Massive MIMO antennas and stations take this a step further. They can support in the region of 100 ports, which vastly boosts the capacity of the network. Huawei, ZTE, and Facebook’s Massive MIMO systems have successfully tested up to 128 antennas, although commercial models, such as Ericsson’s AIR 6468, average at around 64 transmitter and 64 receiver antennas.
This significant boost doesn’t come without its challenges, though, and an increase in ports makes the current multi-direction broadcasting used in 4G cell sites unfeasible. There would be too many signals crossing each other which would cause serious interference and negate any of the benefits seen by the increase in capacity. This is where beamforming comes in.
Instead of broadcasting signals in every direction at once, beamforming allows a base station to send a focused stream of data to a specific user or device. As multiple signals are sent and received via the MIMO antennas, beamforming technology uses advanced signal processing algorithms to determine the best “path” for the radio signal to take to reach the user. This includes bouncing packets of data off walls to avoid the signals interacting with each other, thus reducing interference and creating more efficient connections.
Will 5G technology replace Wi-Fi?
Beyond mobile phone speeds, 5G’s other potential is as a replacement for fixed-line broadband by offering similar speeds without lengthy contracts.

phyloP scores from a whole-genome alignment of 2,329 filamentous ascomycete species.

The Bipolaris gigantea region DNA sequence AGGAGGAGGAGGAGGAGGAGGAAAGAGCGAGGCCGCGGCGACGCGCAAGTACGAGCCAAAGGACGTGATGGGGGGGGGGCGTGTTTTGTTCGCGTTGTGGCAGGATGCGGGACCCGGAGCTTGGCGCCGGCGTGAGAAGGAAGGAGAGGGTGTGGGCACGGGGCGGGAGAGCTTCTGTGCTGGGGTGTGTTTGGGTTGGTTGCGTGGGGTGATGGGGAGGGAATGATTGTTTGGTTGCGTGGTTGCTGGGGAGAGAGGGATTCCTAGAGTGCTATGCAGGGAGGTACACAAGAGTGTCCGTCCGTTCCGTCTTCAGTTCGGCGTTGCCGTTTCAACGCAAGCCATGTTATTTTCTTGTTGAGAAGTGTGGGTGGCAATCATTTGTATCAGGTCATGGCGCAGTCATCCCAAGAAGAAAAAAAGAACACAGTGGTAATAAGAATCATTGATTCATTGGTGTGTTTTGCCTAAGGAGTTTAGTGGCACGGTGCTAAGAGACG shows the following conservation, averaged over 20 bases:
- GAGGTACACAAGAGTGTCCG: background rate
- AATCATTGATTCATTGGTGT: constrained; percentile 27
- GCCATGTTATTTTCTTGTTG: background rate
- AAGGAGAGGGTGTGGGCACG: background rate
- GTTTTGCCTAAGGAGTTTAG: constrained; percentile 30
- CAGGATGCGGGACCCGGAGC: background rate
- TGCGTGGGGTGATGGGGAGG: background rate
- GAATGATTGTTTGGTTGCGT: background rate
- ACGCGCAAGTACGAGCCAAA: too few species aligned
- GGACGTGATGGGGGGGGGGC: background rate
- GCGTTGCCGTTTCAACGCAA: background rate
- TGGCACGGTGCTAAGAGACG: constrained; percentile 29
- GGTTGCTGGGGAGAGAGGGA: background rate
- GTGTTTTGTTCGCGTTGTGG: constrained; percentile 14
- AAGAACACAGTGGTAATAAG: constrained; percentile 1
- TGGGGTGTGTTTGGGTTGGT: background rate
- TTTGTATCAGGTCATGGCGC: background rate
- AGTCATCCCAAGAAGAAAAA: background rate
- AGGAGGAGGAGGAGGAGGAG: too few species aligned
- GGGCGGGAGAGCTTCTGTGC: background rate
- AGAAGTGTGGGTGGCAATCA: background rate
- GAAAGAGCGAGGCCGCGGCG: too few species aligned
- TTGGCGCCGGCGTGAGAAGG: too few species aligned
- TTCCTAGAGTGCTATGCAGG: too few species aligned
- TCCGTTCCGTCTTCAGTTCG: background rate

Small 5G cells are akin to Wi-Fi boosters, carrying the signal from your router to dead spots, just on a much larger scale. Beamforming is similarly already used in routers to help direct and control Wi-Fi signals in the home.
This is why each of the UK mobile operators to go live with 5G services in the UK – Vodafone, EE and Three – are offering mobile devices alongside home broadband, Mi-Fi-style products.
So it's much more likely that 5G broadband will replace fixed-line broadband in some circumstances, but we'll probably still need Wi-Fi in our homes so the 5G router can connect to all our devices - 5G isn't about to replace the connection between your router and tablet or your router and your set top box or smart speaker.
5G technology and US mobile operators
In the US, all four of the major mobile operators now offer 5G services. AT&T was first, launching its 5G network in 12 locations, expanding more recently to a total of 19. However, at launch it could only be accessed by the 5G Netgear Nighthawk router and the first phone, the Samsung Galaxy S10 5G, only launched for business customers in June.
The Verizon 5G network didn't launch until April but is available on more devices and is live in nine cities from Chicago and Minneapolis to Indianapolis and Phoenix. A total of 30 cities are due to go live by the end of the year, including Boston, Dallas and San Diego. The phones included in the launch include the Samsung Galaxy Note 10 Plus 5G, Samsung Galaxy S10 5G, LG V50 ThinQ 5G and the Moto Z4.